Oklahoma’s Lincoln Riley is the nation’s preeminent quarterback guru
The kid from the small West Texas town with the funny name — Muleshoe, really? — is not in the mood for deep reflection on his rise to the top of his sport.
It is a game-week Tuesday night, about 8 p.m. Norman, Okla., time, and Lincoln Riley only has so much time to think about Baker Mayfield and Kyler Murray, the back-to-back Heisman Trophy winners and No. 1 overall NFL draft picks he mentored, and the back-to-back College Football Playoff appearances in his two years as the Sooners’ head coach.
“I’ve tried to make myself enjoy these things, certainly in the moment,” Riley says. “Because these are moments you don’t get back. And there’s no doubt they’re special. But I’ve got an obligation. We always have a current team, and my obligation is to them, and this is a big job, and it entails a lot.”
He just turned 36 years old last week, and it’s clear the job he was given two years ago to replace Bob Stoops at Oklahoma is not too big. There were doubts then about Stoops’ youthful successor, and there still exists a temptation to wonder if the life of Riley is simply lined with good fortune at every turn.
Just look at this offseason. When the Sooners lost Murray to the NFL, who was waiting for their call other than graduate transfer Jalen Hurts, the former Alabama star quarterback who went 26-2 as the starter before losing his job to Tua Tagovailoa?
With No. 5 Oklahoma coming to the Rose Bowl this weekend a 23 1/2-point favorite over UCLA and Hurts a legitimate threat to become a historic third straight Sooner Heisman winner, Riley’s star seems to only shine brighter at each turn of the calendar.
But if you’re looking for answers about how he became college football’s top quarterback whisperer, it’s better not to start at the top. He’s more comfortable going back to the bottom.
So who was the first quarterback he ever worked with?
USC receiver Devon Williams entered the NCAA’s transfer portal this week, after playing sparingly through the Trojans’ first two games of the season.
He pauses for a second.
“Probably Graham Harrell,” Riley says.
He was not Harrell’s position coach at Texas Tech. That was head coach Mike Leach. Riley was only 20 years old when a 19-year-old Harrell walked through the door as a freshman in the summer of 2004, looking for someone who could teach him the Red Raiders’ “Air Raid” offense.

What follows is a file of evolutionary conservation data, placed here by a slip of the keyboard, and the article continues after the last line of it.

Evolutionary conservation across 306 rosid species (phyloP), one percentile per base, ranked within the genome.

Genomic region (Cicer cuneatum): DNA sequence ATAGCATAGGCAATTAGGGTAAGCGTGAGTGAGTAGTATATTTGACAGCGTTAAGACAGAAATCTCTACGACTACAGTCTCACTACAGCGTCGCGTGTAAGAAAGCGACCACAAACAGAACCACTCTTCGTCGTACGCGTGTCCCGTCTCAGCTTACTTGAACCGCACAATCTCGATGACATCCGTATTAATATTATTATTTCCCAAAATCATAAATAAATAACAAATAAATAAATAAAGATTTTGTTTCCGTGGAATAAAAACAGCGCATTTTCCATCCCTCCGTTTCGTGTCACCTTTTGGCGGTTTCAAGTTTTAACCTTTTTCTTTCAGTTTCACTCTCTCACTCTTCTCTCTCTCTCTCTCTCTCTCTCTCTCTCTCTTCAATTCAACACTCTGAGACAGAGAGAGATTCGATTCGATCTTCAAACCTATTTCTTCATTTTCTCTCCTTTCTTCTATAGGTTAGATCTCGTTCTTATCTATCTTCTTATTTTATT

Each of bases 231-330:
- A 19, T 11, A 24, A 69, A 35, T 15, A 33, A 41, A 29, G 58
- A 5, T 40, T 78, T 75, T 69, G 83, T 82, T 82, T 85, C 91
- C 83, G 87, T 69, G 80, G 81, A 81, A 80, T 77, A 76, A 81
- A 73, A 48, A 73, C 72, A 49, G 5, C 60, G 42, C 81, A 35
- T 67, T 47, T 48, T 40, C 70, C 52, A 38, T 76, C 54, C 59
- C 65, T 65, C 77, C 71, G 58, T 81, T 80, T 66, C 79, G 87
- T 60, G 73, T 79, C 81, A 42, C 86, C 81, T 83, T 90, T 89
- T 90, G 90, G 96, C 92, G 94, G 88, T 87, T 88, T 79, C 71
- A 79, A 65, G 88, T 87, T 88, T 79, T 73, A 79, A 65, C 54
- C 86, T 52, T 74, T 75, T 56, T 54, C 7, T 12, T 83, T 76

How Riley became that guy is its own story, one that set this whole thing in motion.
Like most boys in West Texas, Riley grew up wanting to be the QB1, not coach him. As a senior, he led the Mules of Muleshoe, a town of about 5,000 people, to the state semifinals. Leach saw enough in him to accept him as a walk-on in the fall of 2002.
But it became obvious during that first year that Riley was not going to be a major college quarterback. He remained limited by a shoulder dislocation that he suffered early in high school. He recovered well enough to lead the Mules, but he was not even a fourth-stringer at Texas Tech.
After one year, Leach asked Riley to hang up his pads and join the staff as a student assistant.
“It was tough, really tough,” Riley says. “It was one of those moments you look back in in life and say I kind of had to make a decision to grow up and leave that part of my life behind, and I had to do it a little bit earlier than a lot of guys do.”
Riley could have transferred to a smaller school to keep the dream alive, but he was able to see the opportunity in front of him to work under one of the most progressive offensive minds in the game.
A year into that experiment, Riley met Harrell, a touted four-star recruit with all the promise in his right arm that Riley wished he had.
“Really Lincoln was the first person that taught me Mike Leach’s offense,” says Harrell, now in his first year as USC’s offensive coordinator. “He was only a year or two older than me, but he knew the offense. We were so close in age, it became a friendship, but he was a friend I respected. In the beginning, it was because he was the only guy that was around to watch film with me.”
Riley wasn’t even drinking age, and there wasn’t much else to do in Lubbock other than go to class and hang around Leach, the quirky football professor. That Leach had trusted him with the early development of the most talented quarterback recruit he’d ever brought to Texas Tech was a testament to how quickly Riley was learning the concepts.